As popular as online shopping has become, brick-and-mortar retail establishments still play an important role in the economy. According to the National Reserve Bank of St. Louis, 88.6% of all retail sales in the last quarter of 2019 were in brick-and-mortar stores.
When California’s shelter-in-place order went into effect in March 2020 to help prevent the spread of COVID-19, retailers throughout the state that didn’t sell items deemed essential were forced to either adapt to the restrictions or temporarily close their doors. While some establishments were able to allow online orders or curbside pickup of purchases, those types of solutions simply weren’t practical for many others.
In a state like California, where several cities are very popular tourist destinations, retailers in those areas very commonly rely on foot traffic from tourists for a significant part of their revenue. For example, Hollywood typically attracts about 8 million tourists annually and a significant amount of those visitors likely spend time in the Hollywood Highland Center and at other businesses neighboring the TCL Chinese Theater. The loss of tourism caused by the coronavirus pandemic means independent business owners and established retail chains alike lost a large part of their customer base in the area.
Retail Business Losses & COVID-19
When retail establishments have no other choice but to temporarily close, their losses often go beyond the merchandise they were unable to sell during that time. Business owners typically need to make rent and mortgage payments whether their store is open or not. Payroll still needs to be met. If a business needs to relocate to a temporary location to keep operating, that can be expensive.
In a situation like the coronavirus pandemic, losses might not necessarily end once a store is able to reopen again. With the major impact the outbreak has had throughout the world, it’s very likely many retail businesses could experience supply chain disruptions that make it difficult for them to obtain the merchandise they would typically sell. Even if a retail establishment is able to remain open during the lockdown, a supply chain disruption could still cause a business loss.
Business Interruption Insurance Claims for Retailers
Since stores can be forced to temporarily close their doors for a multitude of reasons, retailers often buy insurance policies that include business interruption coverage. Business interruption insurance coverage typically covers many types of monetary losses a business might encounter if they are forced to temporarily close, most typically due to reasons like fires, storms, or wildfires. They may also have contingent business interruption insurance that provides coverage for disruptions in the supply chain.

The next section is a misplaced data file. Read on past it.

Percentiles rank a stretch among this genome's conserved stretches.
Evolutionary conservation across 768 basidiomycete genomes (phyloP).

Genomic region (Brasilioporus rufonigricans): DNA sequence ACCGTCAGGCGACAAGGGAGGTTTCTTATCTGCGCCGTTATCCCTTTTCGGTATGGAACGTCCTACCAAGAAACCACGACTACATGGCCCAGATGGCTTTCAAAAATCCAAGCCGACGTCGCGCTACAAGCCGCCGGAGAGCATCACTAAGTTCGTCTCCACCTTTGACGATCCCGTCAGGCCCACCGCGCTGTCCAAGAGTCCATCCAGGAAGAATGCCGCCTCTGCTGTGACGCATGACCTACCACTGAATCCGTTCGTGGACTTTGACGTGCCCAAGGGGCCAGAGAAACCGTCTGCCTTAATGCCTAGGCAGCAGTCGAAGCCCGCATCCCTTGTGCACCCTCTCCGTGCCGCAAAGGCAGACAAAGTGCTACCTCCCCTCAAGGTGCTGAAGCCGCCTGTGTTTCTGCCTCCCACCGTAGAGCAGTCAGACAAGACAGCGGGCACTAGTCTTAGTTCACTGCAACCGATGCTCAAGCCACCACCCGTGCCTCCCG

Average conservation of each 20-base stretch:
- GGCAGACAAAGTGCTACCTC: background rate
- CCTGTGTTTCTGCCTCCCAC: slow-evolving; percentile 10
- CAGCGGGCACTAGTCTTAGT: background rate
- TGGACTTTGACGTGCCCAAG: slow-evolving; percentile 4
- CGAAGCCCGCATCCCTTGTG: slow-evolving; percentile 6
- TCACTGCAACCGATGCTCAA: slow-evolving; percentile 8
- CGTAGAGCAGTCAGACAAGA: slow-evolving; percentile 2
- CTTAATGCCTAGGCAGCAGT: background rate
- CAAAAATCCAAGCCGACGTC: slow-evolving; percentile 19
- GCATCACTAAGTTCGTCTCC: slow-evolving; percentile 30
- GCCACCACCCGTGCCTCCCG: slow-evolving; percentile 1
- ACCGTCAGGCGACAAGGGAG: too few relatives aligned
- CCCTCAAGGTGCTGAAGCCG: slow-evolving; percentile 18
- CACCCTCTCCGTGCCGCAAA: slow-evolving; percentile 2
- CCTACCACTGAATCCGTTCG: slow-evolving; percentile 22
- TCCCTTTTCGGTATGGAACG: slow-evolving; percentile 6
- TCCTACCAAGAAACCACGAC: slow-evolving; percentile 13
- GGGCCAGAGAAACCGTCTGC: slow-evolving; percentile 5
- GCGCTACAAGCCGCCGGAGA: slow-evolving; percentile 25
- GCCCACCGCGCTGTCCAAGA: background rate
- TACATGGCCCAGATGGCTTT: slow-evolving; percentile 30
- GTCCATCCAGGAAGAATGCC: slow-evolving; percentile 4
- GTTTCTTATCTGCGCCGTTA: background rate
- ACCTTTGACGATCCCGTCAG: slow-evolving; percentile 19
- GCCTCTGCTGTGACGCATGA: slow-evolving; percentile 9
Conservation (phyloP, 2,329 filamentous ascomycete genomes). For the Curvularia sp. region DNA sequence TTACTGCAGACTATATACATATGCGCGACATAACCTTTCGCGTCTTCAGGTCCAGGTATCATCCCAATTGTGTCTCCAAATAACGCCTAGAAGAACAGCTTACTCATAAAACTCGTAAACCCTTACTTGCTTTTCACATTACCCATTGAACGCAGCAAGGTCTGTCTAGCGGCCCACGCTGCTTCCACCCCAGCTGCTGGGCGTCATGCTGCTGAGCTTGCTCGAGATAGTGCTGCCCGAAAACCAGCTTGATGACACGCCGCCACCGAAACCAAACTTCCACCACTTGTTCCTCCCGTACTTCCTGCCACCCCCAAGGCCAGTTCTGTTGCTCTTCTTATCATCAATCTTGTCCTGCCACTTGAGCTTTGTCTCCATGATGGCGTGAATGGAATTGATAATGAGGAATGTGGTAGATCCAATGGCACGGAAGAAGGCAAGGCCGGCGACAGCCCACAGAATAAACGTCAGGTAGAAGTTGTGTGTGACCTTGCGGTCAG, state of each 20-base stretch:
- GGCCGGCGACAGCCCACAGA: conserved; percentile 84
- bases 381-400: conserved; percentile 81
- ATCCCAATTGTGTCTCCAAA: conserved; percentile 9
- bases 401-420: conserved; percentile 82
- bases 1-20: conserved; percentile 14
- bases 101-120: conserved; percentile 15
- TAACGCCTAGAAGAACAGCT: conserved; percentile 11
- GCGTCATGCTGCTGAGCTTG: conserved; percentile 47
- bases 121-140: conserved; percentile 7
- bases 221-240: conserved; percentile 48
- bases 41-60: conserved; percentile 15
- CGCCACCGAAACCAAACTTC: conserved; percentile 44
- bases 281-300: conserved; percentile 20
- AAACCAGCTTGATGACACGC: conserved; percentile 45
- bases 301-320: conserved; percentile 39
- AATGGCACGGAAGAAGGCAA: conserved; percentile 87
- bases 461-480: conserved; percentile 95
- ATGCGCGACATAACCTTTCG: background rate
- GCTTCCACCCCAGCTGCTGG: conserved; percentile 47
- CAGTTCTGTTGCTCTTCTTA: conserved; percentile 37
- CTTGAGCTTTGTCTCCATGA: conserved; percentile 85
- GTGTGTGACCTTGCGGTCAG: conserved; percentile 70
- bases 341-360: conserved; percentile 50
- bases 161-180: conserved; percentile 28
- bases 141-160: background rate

Unfortunately, just when retailers need these types of insurance benefits the most, insurance carriers are very broadly denying their claims. Very often, they’re trying to say that a business wasn’t physically affected by COVID-19 or that COVID-19 does not qualify as a type of physical damage to their property. For those with civil authority coverage in their insurance plans or contingent business interruption insurance, insurers are commonly denying those claims by saying they also require a type of physical damage.
If you’ve made a claim and have been denied or are getting ready to make an insurance claim, one of the best things you can do is get the help of a lawyer. Dealing with insurance companies can feel very intimidating, but lawyers deal with insurance companies all the time and they’re familiar with all the tactics they’ll use to wrongfully deny claims. The Wallace Firm is now assisting California retail business owners with their business interruption insurance claims. We work on a contingency basis, so there’s no fee unless you win. Contact us today for a free case evaluation.